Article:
But sadly it’s not all good news. Just 1% of pancreatic cancer patients and 5% of lung cancer patients diagnosed today are expected to survive 10 years. Cancer Research UK has worked to increase research into these cancers but change has been slower than hoped – which is why a renewed focus is needed to make faster progress.

Survival from oesophageal cancer is still far too low at 12%, although 40 years ago it languished at around 4%. Brain tumour survival is also very low at just 13%, despite more than doubling in the last 40 years.

Saving more lives from all cancers, including those that are hard to treat, is the overriding focus of Cancer Research UK’s new strategy. The scheme details a raft of measures aimed at accelerating the speed of progress.

Ensuring cancer patients are diagnosed at the earliest possible stage of their disease, when treatment is more likely to be successful, is a key priority for the charity. And it plans to fund more scientists from different disciplines because collaboration is key to moving discoveries from the laboratory into the clinic to make sure patients will benefit sooner.

Prof Michel Coleman, head of Cancer Research UK’s Cancer Survival Group at the London School of Hygiene and Tropical Medicine, whose team produced the survival figures, said: “These results come from detailed analysis of the survival of more than 7m cancer patients diagnosed in England and Wales since the 1970s.

“They show just how far we’ve come in improving cancer survival, but they also shine a spotlight on areas where much more needs to be done.

“We want to see people with every type of cancer get the same chances of living a long life. This won’t be easy, but the progress reported here over the last 40 years shows we’re moving in the right direction.”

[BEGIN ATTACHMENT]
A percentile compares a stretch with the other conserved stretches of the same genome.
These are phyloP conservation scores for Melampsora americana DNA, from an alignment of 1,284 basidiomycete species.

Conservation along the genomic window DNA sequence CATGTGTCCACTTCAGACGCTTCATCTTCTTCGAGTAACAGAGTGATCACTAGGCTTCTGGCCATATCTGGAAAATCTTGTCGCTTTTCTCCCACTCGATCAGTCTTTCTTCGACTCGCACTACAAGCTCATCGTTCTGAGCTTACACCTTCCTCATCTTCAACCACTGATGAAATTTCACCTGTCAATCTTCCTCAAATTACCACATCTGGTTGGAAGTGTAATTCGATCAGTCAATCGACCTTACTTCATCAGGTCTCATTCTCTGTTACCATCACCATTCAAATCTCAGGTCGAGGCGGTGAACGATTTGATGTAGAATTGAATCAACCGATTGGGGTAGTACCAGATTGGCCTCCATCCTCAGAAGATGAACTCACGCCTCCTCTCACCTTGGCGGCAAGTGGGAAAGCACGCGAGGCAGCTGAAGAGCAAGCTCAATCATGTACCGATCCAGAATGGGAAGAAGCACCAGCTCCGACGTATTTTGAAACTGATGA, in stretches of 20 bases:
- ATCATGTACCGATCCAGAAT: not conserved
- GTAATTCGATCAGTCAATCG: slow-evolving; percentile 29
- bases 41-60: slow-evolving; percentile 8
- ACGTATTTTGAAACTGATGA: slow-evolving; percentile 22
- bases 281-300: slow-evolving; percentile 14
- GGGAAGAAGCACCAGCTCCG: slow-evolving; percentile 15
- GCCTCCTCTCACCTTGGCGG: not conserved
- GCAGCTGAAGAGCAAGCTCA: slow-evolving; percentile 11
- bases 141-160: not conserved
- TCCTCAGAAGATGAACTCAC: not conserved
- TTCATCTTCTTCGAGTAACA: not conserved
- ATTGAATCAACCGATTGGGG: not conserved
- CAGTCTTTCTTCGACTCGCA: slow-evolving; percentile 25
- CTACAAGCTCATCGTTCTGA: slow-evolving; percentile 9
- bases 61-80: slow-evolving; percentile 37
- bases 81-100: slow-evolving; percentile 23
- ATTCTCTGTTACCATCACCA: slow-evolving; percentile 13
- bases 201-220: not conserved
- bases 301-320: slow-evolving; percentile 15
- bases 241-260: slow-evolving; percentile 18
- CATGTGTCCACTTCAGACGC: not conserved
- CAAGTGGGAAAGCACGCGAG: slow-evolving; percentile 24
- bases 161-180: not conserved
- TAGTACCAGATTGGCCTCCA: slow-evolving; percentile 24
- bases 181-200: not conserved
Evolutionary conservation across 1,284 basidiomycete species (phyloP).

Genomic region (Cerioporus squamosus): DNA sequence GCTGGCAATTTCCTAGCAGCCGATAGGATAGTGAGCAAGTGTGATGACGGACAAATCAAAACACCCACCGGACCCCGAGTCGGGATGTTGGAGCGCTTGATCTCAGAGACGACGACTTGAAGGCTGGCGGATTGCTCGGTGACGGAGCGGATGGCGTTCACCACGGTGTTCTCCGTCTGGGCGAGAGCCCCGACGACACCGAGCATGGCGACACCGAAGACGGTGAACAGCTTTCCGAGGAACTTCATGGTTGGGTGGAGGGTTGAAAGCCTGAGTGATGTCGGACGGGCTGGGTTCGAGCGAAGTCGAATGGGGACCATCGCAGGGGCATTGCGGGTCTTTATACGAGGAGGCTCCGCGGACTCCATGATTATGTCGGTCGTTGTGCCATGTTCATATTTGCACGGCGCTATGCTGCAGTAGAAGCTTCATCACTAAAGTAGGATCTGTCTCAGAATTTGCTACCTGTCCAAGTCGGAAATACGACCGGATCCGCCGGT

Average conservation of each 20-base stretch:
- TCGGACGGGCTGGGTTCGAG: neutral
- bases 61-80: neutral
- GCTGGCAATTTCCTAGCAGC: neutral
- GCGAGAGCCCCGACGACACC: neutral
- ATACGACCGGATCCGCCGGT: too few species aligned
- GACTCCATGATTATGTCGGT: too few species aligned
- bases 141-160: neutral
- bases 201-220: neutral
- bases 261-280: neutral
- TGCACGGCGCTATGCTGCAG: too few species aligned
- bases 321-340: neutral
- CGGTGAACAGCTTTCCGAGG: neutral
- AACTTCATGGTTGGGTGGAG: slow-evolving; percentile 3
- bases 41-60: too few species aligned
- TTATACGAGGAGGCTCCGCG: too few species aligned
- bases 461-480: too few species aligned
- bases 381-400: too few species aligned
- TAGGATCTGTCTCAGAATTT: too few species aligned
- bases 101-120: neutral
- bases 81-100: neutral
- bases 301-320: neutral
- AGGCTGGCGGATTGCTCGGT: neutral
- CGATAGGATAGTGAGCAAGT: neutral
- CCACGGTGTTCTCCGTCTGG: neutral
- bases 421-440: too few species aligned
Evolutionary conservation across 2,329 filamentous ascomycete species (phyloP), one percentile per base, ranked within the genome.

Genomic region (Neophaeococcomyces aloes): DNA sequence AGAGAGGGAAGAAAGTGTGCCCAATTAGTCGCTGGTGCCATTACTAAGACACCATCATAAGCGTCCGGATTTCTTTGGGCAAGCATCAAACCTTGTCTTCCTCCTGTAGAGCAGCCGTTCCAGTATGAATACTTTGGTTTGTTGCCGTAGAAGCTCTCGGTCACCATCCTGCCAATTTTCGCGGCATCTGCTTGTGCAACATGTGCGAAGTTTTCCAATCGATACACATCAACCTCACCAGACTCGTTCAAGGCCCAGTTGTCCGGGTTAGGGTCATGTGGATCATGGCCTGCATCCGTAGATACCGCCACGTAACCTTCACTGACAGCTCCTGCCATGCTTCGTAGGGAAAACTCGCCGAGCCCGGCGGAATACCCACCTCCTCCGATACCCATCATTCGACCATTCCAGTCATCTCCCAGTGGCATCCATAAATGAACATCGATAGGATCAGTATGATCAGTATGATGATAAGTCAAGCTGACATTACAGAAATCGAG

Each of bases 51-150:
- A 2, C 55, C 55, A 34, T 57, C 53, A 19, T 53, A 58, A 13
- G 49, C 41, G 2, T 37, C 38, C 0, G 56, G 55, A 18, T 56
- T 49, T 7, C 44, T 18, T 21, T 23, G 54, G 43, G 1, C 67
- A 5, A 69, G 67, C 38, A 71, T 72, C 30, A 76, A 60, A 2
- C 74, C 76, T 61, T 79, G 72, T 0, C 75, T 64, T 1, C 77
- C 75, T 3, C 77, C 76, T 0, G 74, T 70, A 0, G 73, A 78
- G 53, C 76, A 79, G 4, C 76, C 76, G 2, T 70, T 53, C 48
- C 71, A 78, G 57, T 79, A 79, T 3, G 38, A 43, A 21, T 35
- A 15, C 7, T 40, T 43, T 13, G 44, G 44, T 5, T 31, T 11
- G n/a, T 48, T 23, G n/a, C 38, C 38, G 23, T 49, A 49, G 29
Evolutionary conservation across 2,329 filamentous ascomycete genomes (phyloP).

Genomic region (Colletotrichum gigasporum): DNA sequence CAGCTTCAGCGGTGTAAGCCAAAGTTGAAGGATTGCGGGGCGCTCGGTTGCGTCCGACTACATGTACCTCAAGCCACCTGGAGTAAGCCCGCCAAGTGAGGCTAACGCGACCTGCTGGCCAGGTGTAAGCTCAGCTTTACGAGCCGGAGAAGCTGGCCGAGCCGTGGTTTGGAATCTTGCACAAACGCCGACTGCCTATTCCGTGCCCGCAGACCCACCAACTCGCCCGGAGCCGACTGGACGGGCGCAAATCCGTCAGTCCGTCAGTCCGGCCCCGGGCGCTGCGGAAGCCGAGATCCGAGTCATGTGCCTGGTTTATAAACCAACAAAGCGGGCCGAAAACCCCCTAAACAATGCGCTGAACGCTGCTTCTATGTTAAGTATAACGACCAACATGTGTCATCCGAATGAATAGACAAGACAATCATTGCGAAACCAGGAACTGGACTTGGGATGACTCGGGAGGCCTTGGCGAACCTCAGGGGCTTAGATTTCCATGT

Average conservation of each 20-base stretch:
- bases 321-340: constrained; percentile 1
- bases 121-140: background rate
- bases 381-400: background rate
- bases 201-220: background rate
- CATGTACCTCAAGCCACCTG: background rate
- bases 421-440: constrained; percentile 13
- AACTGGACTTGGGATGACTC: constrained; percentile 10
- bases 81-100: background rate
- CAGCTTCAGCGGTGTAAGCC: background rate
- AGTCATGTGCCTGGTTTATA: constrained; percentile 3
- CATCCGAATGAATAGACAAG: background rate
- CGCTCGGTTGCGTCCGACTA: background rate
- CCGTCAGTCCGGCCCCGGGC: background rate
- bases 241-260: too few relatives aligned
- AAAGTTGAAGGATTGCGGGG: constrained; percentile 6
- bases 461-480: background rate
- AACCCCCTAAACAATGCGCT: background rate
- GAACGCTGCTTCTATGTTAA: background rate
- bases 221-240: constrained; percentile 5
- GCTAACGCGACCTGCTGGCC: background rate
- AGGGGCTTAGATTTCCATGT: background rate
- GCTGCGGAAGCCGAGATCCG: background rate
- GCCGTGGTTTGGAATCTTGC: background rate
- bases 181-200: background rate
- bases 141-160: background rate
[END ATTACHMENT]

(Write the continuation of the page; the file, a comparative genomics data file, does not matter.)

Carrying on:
Funding is needed for vital research into all types of cancer and the charity hopes these latest figures will inspire women across the North East to sign up to Cancer Research UK’s Race for Life events in the region to raise money to help even more people survive cancer.

Men can support Race for Life too by volunteering at events or simply sponsoring their wives, partners, sisters, mums, daughters or friends.

Lisa Millett, Cancer Research UK’s spokesperson for the North East, said: “Every year, tens of thousands more people are surviving cancer a decade after diagnosis, showing that we’re gradually reversing the tide on this devastating disease. This is thanks to the work of our scientists and doctors, but none of it would be possible without the generosity of the public, whose donations we rely on to fund all our research.

“But each year more and more people are diagnosed with cancer. We believe no one should be diagnosed too late for their life to be saved and effective treatments should be available to every patient, no matter what type of cancer they have. That’s why thousands of women will be raising money through Race for Life events in the North East this summer.

“Achieving our ambition to see three-quarters of all cancer patients surviving their disease in the next 20 years will be challenging. But with the continued commitment of our scientists, doctors and nurses and the generous support of the public, we hope to see our progress accelerate over the coming years to make this a reality.”

For more information about Race for Life visit www.raceforlife.org or call 0845 600 6050.